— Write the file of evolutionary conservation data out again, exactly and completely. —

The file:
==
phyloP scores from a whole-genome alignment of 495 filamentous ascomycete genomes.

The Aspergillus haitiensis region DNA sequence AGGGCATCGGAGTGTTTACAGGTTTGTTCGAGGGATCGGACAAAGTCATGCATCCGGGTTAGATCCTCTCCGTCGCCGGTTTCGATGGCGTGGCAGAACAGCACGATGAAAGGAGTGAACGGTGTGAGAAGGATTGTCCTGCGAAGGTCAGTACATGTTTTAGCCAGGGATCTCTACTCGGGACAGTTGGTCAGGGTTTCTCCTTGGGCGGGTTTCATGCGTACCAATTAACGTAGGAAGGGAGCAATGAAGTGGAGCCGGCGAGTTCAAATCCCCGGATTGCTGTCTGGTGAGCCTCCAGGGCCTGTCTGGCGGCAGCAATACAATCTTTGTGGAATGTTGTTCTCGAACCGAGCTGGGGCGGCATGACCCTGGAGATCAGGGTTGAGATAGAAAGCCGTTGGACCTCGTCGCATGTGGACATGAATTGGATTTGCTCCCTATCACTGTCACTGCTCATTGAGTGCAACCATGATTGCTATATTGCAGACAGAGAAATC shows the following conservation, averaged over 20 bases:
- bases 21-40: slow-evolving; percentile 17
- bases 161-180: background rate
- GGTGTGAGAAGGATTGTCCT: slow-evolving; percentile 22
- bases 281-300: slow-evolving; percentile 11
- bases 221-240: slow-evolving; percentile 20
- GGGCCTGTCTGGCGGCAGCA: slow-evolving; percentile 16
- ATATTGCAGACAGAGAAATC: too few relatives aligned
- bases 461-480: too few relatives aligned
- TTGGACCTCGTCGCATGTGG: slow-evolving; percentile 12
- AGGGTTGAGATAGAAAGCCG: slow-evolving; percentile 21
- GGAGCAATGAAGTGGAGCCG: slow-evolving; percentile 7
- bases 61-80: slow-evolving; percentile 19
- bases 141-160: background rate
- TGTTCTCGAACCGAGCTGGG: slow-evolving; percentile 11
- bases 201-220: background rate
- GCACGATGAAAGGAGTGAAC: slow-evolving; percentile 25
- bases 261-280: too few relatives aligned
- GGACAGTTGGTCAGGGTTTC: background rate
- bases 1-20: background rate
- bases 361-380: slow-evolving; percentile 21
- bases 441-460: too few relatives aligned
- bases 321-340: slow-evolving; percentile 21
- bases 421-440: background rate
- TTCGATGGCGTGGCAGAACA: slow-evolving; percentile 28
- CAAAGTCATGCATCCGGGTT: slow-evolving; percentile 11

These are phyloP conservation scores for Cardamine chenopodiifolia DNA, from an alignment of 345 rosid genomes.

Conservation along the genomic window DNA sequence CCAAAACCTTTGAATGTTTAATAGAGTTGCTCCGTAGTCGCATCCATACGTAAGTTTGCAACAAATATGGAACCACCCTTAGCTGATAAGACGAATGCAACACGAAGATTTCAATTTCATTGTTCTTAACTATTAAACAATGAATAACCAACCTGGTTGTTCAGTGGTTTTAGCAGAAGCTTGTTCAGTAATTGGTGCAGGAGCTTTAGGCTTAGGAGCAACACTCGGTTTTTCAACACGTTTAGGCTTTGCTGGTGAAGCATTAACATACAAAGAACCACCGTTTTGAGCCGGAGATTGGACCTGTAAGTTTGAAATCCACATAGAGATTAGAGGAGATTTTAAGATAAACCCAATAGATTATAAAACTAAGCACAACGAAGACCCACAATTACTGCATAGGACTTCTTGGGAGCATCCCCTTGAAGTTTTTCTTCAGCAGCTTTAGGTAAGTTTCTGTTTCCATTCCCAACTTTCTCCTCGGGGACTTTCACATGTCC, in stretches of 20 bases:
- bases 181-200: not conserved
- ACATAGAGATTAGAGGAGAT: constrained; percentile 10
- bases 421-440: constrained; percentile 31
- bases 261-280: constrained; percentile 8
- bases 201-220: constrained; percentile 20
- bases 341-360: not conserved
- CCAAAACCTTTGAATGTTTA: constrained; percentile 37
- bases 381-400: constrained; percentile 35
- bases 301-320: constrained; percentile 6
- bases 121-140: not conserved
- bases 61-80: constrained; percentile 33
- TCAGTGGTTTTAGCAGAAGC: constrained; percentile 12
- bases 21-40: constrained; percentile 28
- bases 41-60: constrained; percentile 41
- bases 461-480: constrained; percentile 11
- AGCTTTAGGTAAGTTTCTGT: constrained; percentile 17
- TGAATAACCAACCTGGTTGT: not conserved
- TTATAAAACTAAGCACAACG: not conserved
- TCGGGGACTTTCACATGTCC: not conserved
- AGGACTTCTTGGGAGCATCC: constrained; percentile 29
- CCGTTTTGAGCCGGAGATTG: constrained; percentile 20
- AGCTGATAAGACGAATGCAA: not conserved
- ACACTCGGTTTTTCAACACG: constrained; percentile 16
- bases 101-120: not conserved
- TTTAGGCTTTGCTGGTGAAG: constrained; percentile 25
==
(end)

phyloP scores from a whole-genome alignment of 495 filamentous ascomycete genomes.

The Aspergillus haitiensis region DNA sequence AGGGCATCGGAGTGTTTACAGGTTTGTTCGAGGGATCGGACAAAGTCATGCATCCGGGTTAGATCCTCTCCGTCGCCGGTTTCGATGGCGTGGCAGAACAGCACGATGAAAGGAGTGAACGGTGTGAGAAGGATTGTCCTGCGAAGGTCAGTACATGTTTTAGCCAGGGATCTCTACTCGGGACAGTTGGTCAGGGTTTCTCCTTGGGCGGGTTTCATGCGTACCAATTAACGTAGGAAGGGAGCAATGAAGTGGAGCCGGCGAGTTCAAATCCCCGGATTGCTGTCTGGTGAGCCTCCAGGGCCTGTCTGGCGGCAGCAATACAATCTTTGTGGAATGTTGTTCTCGAACCGAGCTGGGGCGGCATGACCCTGGAGATCAGGGTTGAGATAGAAAGCCGTTGGACCTCGTCGCATGTGGACATGAATTGGATTTGCTCCCTATCACTGTCACTGCTCATTGAGTGCAACCATGATTGCTATATTGCAGACAGAGAAATC shows the following conservation, averaged over 20 bases:
- bases 21-40: slow-evolving; percentile 17
- bases 161-180: background rate
- GGTGTGAGAAGGATTGTCCT: slow-evolving; percentile 22
- bases 281-300: slow-evolving; percentile 11
- bases 221-240: slow-evolving; percentile 20
- GGGCCTGTCTGGCGGCAGCA: slow-evolving; percentile 16
- ATATTGCAGACAGAGAAATC: too few relatives aligned
- bases 461-480: too few relatives aligned
- TTGGACCTCGTCGCATGTGG: slow-evolving; percentile 12
- AGGGTTGAGATAGAAAGCCG: slow-evolving; percentile 21
- GGAGCAATGAAGTGGAGCCG: slow-evolving; percentile 7
- bases 61-80: slow-evolving; percentile 19
- bases 141-160: background rate
- TGTTCTCGAACCGAGCTGGG: slow-evolving; percentile 11
- bases 201-220: background rate
- GCACGATGAAAGGAGTGAAC: slow-evolving; percentile 25
- bases 261-280: too few relatives aligned
- GGACAGTTGGTCAGGGTTTC: background rate
- bases 1-20: background rate
- bases 361-380: slow-evolving; percentile 21
- bases 441-460: too few relatives aligned
- bases 321-340: slow-evolving; percentile 21
- bases 421-440: background rate
- TTCGATGGCGTGGCAGAACA: slow-evolving; percentile 28
- CAAAGTCATGCATCCGGGTT: slow-evolving; percentile 11

These are phyloP conservation scores for Cardamine chenopodiifolia DNA, from an alignment of 345 rosid genomes.

Conservation along the genomic window DNA sequence CCAAAACCTTTGAATGTTTAATAGAGTTGCTCCGTAGTCGCATCCATACGTAAGTTTGCAACAAATATGGAACCACCCTTAGCTGATAAGACGAATGCAACACGAAGATTTCAATTTCATTGTTCTTAACTATTAAACAATGAATAACCAACCTGGTTGTTCAGTGGTTTTAGCAGAAGCTTGTTCAGTAATTGGTGCAGGAGCTTTAGGCTTAGGAGCAACACTCGGTTTTTCAACACGTTTAGGCTTTGCTGGTGAAGCATTAACATACAAAGAACCACCGTTTTGAGCCGGAGATTGGACCTGTAAGTTTGAAATCCACATAGAGATTAGAGGAGATTTTAAGATAAACCCAATAGATTATAAAACTAAGCACAACGAAGACCCACAATTACTGCATAGGACTTCTTGGGAGCATCCCCTTGAAGTTTTTCTTCAGCAGCTTTAGGTAAGTTTCTGTTTCCATTCCCAACTTTCTCCTCGGGGACTTTCACATGTCC, in stretches of 20 bases:
- bases 181-200: not conserved
- ACATAGAGATTAGAGGAGAT: constrained; percentile 10
- bases 421-440: constrained; percentile 31
- bases 261-280: constrained; percentile 8
- bases 201-220: constrained; percentile 20
- bases 341-360: not conserved
- CCAAAACCTTTGAATGTTTA: constrained; percentile 37
- bases 381-400: constrained; percentile 35
- bases 301-320: constrained; percentile 6
- bases 121-140: not conserved
- bases 61-80: constrained; percentile 33
- TCAGTGGTTTTAGCAGAAGC: constrained; percentile 12
- bases 21-40: constrained; percentile 28
- bases 41-60: constrained; percentile 41
- bases 461-480: constrained; percentile 11
- AGCTTTAGGTAAGTTTCTGT: constrained; percentile 17
- TGAATAACCAACCTGGTTGT: not conserved
- TTATAAAACTAAGCACAACG: not conserved
- TCGGGGACTTTCACATGTCC: not conserved
- AGGACTTCTTGGGAGCATCC: constrained; percentile 29
- CCGTTTTGAGCCGGAGATTG: constrained; percentile 20
- AGCTGATAAGACGAATGCAA: not conserved
- ACACTCGGTTTTTCAACACG: constrained; percentile 16
- bases 101-120: not conserved
- TTTAGGCTTTGCTGGTGAAG: constrained; percentile 25